It certainly helps to make a European influenced film in Hollywood when you have the approval and participation of one of the greatest filmmakers of all time. Executive producer Michael Laughlin was then married to the French movie star Leslie Caron, who knew Jean Renoir‘s family in France. They asked him if he would agree to make a cameo appearance in The Christian Licorice Store and surprisingly, he said yes… it would end up being the final feature film Renoir was ever involved in before his passing.

“There’s a lot of things I love about the movie, and there are some things that feel awkward because it’s a first film, but the presence of Jean Renoir in the movie is unbelievable. If the movie existed only for Jean Renoir it would be enough for me. A lot of this movie was about people saying yes when we asked them, ‘Would you do this?’ Because a lot of it was favors, and Jean Renoir was a favor, and he’s like Picasso, one of the great men of all time and a great filmmaker. And so we were allowed to be in his house for an afternoon, and again this is totally improvised. As we drove up the hill to his house and drove down afterward, you see those shots, and he talked about film, and he talked about Beau and Maud, and what he did so brilliantly, he talked about how attractive they were to one another in real life. He said, ‘You two could be lovers in real life’ which was wonderful because he acknowledged the fact that we were making a movie.”

More after the jump…

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Posted by Doug Jones
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02.16.2017
09:50 am
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The Big Ugly: Larry Peerce’s ‘The Incident’

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It can just take one night to rattle and bone-break one’s entire perspective. It’s an intense if not outright harrowing thought, that your whole life could be upheaved into pure rubble in just a few hours. This is exactly what happens to a subway car full of people in the extremely underrated 1967 film, The Incident. Based on a 1963 DuPont Show of the Week movie, entitled Ride with Terror, The Incident is a cult film that has mysteriously languished, despite having an all star cast, a terrific soundtrack and being taut from the opening frame right down to the end credits.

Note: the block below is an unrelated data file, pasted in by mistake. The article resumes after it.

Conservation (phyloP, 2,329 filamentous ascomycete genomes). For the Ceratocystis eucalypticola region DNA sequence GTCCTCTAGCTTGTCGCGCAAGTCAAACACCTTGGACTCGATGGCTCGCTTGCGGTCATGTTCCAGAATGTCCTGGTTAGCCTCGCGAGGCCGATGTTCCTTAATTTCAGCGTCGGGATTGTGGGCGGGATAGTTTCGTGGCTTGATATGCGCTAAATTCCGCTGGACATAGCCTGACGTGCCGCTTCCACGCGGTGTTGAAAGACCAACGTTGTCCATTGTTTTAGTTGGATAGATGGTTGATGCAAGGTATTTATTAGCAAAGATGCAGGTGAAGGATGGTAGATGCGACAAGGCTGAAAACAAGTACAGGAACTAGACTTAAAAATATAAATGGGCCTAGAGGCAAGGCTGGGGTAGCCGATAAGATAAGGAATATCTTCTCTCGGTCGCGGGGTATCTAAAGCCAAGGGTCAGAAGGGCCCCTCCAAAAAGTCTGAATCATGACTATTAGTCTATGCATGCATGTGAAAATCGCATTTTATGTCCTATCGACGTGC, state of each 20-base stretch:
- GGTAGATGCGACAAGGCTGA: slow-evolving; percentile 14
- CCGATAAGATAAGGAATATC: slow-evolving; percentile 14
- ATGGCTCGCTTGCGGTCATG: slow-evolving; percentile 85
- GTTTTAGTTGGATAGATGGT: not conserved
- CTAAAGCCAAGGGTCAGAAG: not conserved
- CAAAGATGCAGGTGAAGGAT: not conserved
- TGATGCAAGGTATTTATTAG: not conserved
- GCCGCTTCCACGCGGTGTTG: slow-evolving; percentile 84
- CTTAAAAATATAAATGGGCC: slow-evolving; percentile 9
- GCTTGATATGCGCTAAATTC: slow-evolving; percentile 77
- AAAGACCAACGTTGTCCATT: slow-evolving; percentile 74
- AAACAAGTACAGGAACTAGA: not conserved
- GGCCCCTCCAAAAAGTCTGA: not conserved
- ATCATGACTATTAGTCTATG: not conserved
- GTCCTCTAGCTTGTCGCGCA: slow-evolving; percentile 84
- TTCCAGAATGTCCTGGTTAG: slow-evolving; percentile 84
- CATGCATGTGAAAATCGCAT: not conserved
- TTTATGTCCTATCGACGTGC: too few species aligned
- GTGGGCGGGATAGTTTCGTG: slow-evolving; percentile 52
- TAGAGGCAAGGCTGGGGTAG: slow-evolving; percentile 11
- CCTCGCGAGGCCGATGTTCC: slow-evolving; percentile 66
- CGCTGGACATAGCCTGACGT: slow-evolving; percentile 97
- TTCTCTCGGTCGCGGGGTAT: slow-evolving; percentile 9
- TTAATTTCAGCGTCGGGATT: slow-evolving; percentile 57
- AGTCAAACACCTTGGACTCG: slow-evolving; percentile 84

Despite all of this, it remains unreleased on DVD and Blu Ray, with only a long out of print VHS and Laserdisc release, not to mention the occasional TV airing, to its credit. So why is a film this stellar still semi-obscure? Other than the lack of creative justice that has plagued the arts since the dawn of man, a lot of it could have something to do with the unrelenting grittiness that permeates the screen. This film reeks of the sweaty seediness of a warm New York evening in the late ‘60’s, with our two main anti-heroes, Joe (Tony Musante) and Artie (Martin Sheen), heading towards Times Square after an evening of pool playing and low rent thuggery. The stark black and white cinematography, courtesy of Gerald Hirschfield, who went on to work on Mel Brooks’ Young Frankenstein, gives the film a documentary meets violent pulp novel feel. Everything looks beautiful in the ugliest of ways. In fact, the beauty of The Incident is its complete surrender to the ugliness of the human condition.

All of this is conveyed with our cast of characters, most of whom rank very high on the dysfunctional scale. There’s a working class married couple with child, trying to get to their home in Flushing, with the husband (played by Ed McMahon, in his best role ever, and yes, that includes his turn as a pimp in Slaughter’s Big Rip Off) constantly bitching about money and how he doesn’t want any more kids. Continuing the couple theme, there’s a young pair on a date, with the amorous mook badgering his pretty and hesitant date (a young and unrecognizable Donna Mills) into basically putting out. He’s borderline rapey and she ends up being insecure enough to put up with this horny bastard. (Note to our readers: remember that being alone is always preferable to being in the company of assholes. Always.) There’s another married couple, this time an older, Jewish one, made up of Sam (the legendary Jack Gilford) and Bertha (the equally legendary Thelma Ritter) Beckerman, who are constantly bickering over whether or not their son is a good boy or no-good-nik. Then there’s Harry (Mike Kellin) and Muriel (Jan Sterling) Purvis, a schoolteacher and his status hungry ice queen wife. Our last married couple to board is a young, attractive African American pair, including Joan (Ruby Dee), a peaceful activist and social worker and her boneheaded and overly aggressive husband, Arnold (Brock Peters), who tries to pick a fight with the ticket taker before getting on the subway.